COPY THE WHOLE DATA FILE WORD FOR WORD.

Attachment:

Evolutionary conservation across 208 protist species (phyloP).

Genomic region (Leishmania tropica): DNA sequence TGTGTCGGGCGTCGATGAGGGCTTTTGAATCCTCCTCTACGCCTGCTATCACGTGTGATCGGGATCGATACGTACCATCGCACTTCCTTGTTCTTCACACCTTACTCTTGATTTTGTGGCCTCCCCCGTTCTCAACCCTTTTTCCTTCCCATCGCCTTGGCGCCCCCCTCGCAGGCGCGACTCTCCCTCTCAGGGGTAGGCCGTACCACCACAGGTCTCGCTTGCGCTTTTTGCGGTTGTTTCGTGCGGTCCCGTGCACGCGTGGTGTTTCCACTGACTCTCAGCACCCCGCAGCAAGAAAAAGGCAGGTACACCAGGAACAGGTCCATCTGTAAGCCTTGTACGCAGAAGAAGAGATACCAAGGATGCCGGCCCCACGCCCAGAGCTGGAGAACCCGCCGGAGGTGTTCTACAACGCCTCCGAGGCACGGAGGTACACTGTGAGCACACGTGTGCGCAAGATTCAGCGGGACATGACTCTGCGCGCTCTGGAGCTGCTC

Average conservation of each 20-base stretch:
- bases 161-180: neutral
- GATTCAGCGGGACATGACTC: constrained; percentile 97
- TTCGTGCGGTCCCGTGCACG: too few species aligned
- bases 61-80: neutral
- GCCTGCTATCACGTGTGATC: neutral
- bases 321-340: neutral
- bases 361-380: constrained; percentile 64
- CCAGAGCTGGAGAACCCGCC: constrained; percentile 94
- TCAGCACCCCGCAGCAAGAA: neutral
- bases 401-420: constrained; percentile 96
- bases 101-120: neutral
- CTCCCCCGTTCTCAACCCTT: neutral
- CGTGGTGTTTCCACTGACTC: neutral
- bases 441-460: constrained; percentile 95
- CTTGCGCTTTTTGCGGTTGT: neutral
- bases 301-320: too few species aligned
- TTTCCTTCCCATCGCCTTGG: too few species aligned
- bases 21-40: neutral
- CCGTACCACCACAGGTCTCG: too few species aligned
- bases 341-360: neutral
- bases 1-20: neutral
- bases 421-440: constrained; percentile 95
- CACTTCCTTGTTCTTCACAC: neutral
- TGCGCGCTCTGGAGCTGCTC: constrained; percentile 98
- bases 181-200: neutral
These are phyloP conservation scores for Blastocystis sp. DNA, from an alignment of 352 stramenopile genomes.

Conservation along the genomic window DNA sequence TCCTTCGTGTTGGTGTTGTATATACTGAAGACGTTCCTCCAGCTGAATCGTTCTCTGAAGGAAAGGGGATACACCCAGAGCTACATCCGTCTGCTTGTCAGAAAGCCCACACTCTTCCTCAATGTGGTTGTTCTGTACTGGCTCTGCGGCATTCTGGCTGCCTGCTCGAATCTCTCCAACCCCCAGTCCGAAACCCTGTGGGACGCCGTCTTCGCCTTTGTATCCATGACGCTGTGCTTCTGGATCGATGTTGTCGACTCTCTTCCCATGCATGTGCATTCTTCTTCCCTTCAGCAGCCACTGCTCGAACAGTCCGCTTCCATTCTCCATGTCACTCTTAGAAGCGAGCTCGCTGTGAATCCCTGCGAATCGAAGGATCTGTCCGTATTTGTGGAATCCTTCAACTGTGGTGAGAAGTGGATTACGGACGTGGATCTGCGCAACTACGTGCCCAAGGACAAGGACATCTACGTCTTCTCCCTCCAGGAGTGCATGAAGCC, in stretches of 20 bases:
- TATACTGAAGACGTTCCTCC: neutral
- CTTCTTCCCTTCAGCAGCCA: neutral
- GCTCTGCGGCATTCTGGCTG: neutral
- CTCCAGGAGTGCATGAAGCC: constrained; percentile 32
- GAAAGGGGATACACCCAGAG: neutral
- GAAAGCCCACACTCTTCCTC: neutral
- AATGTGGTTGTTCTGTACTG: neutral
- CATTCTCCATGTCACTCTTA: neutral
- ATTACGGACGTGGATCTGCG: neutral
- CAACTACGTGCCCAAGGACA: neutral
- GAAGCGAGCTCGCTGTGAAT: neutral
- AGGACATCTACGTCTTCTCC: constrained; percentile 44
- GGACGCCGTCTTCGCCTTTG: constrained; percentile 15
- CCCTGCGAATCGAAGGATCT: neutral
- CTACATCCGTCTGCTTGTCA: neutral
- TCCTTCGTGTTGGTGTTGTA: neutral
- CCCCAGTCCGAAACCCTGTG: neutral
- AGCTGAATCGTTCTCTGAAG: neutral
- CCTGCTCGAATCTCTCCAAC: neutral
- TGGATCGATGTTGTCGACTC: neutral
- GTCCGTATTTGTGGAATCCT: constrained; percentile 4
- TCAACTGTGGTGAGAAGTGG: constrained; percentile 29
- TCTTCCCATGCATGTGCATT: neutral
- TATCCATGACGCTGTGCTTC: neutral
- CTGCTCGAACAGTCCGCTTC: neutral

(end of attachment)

Evolutionary conservation across 208 protist species (phyloP).

Genomic region (Leishmania tropica): DNA sequence TGTGTCGGGCGTCGATGAGGGCTTTTGAATCCTCCTCTACGCCTGCTATCACGTGTGATCGGGATCGATACGTACCATCGCACTTCCTTGTTCTTCACACCTTACTCTTGATTTTGTGGCCTCCCCCGTTCTCAACCCTTTTTCCTTCCCATCGCCTTGGCGCCCCCCTCGCAGGCGCGACTCTCCCTCTCAGGGGTAGGCCGTACCACCACAGGTCTCGCTTGCGCTTTTTGCGGTTGTTTCGTGCGGTCCCGTGCACGCGTGGTGTTTCCACTGACTCTCAGCACCCCGCAGCAAGAAAAAGGCAGGTACACCAGGAACAGGTCCATCTGTAAGCCTTGTACGCAGAAGAAGAGATACCAAGGATGCCGGCCCCACGCCCAGAGCTGGAGAACCCGCCGGAGGTGTTCTACAACGCCTCCGAGGCACGGAGGTACACTGTGAGCACACGTGTGCGCAAGATTCAGCGGGACATGACTCTGCGCGCTCTGGAGCTGCTC

Average conservation of each 20-base stretch:
- bases 161-180: neutral
- GATTCAGCGGGACATGACTC: constrained; percentile 97
- TTCGTGCGGTCCCGTGCACG: too few species aligned
- bases 61-80: neutral
- GCCTGCTATCACGTGTGATC: neutral
- bases 321-340: neutral
- bases 361-380: constrained; percentile 64
- CCAGAGCTGGAGAACCCGCC: constrained; percentile 94
- TCAGCACCCCGCAGCAAGAA: neutral
- bases 401-420: constrained; percentile 96
- bases 101-120: neutral
- CTCCCCCGTTCTCAACCCTT: neutral
- CGTGGTGTTTCCACTGACTC: neutral
- bases 441-460: constrained; percentile 95
- CTTGCGCTTTTTGCGGTTGT: neutral
- bases 301-320: too few species aligned
- TTTCCTTCCCATCGCCTTGG: too few species aligned
- bases 21-40: neutral
- CCGTACCACCACAGGTCTCG: too few species aligned
- bases 341-360: neutral
- bases 1-20: neutral
- bases 421-440: constrained; percentile 95
- CACTTCCTTGTTCTTCACAC: neutral
- TGCGCGCTCTGGAGCTGCTC: constrained; percentile 98
- bases 181-200: neutral
These are phyloP conservation scores for Blastocystis sp. DNA, from an alignment of 352 stramenopile genomes.

Conservation along the genomic window DNA sequence TCCTTCGTGTTGGTGTTGTATATACTGAAGACGTTCCTCCAGCTGAATCGTTCTCTGAAGGAAAGGGGATACACCCAGAGCTACATCCGTCTGCTTGTCAGAAAGCCCACACTCTTCCTCAATGTGGTTGTTCTGTACTGGCTCTGCGGCATTCTGGCTGCCTGCTCGAATCTCTCCAACCCCCAGTCCGAAACCCTGTGGGACGCCGTCTTCGCCTTTGTATCCATGACGCTGTGCTTCTGGATCGATGTTGTCGACTCTCTTCCCATGCATGTGCATTCTTCTTCCCTTCAGCAGCCACTGCTCGAACAGTCCGCTTCCATTCTCCATGTCACTCTTAGAAGCGAGCTCGCTGTGAATCCCTGCGAATCGAAGGATCTGTCCGTATTTGTGGAATCCTTCAACTGTGGTGAGAAGTGGATTACGGACGTGGATCTGCGCAACTACGTGCCCAAGGACAAGGACATCTACGTCTTCTCCCTCCAGGAGTGCATGAAGCC, in stretches of 20 bases:
- TATACTGAAGACGTTCCTCC: neutral
- CTTCTTCCCTTCAGCAGCCA: neutral
- GCTCTGCGGCATTCTGGCTG: neutral
- CTCCAGGAGTGCATGAAGCC: constrained; percentile 32
- GAAAGGGGATACACCCAGAG: neutral
- GAAAGCCCACACTCTTCCTC: neutral
- AATGTGGTTGTTCTGTACTG: neutral
- CATTCTCCATGTCACTCTTA: neutral
- ATTACGGACGTGGATCTGCG: neutral
- CAACTACGTGCCCAAGGACA: neutral
- GAAGCGAGCTCGCTGTGAAT: neutral
- AGGACATCTACGTCTTCTCC: constrained; percentile 44
- GGACGCCGTCTTCGCCTTTG: constrained; percentile 15
- CCCTGCGAATCGAAGGATCT: neutral
- CTACATCCGTCTGCTTGTCA: neutral
- TCCTTCGTGTTGGTGTTGTA: neutral
- CCCCAGTCCGAAACCCTGTG: neutral
- AGCTGAATCGTTCTCTGAAG: neutral
- CCTGCTCGAATCTCTCCAAC: neutral
- TGGATCGATGTTGTCGACTC: neutral
- GTCCGTATTTGTGGAATCCT: constrained; percentile 4
- TCAACTGTGGTGAGAAGTGG: constrained; percentile 29
- TCTTCCCATGCATGTGCATT: neutral
- TATCCATGACGCTGTGCTTC: neutral
- CTGCTCGAACAGTCCGCTTC: neutral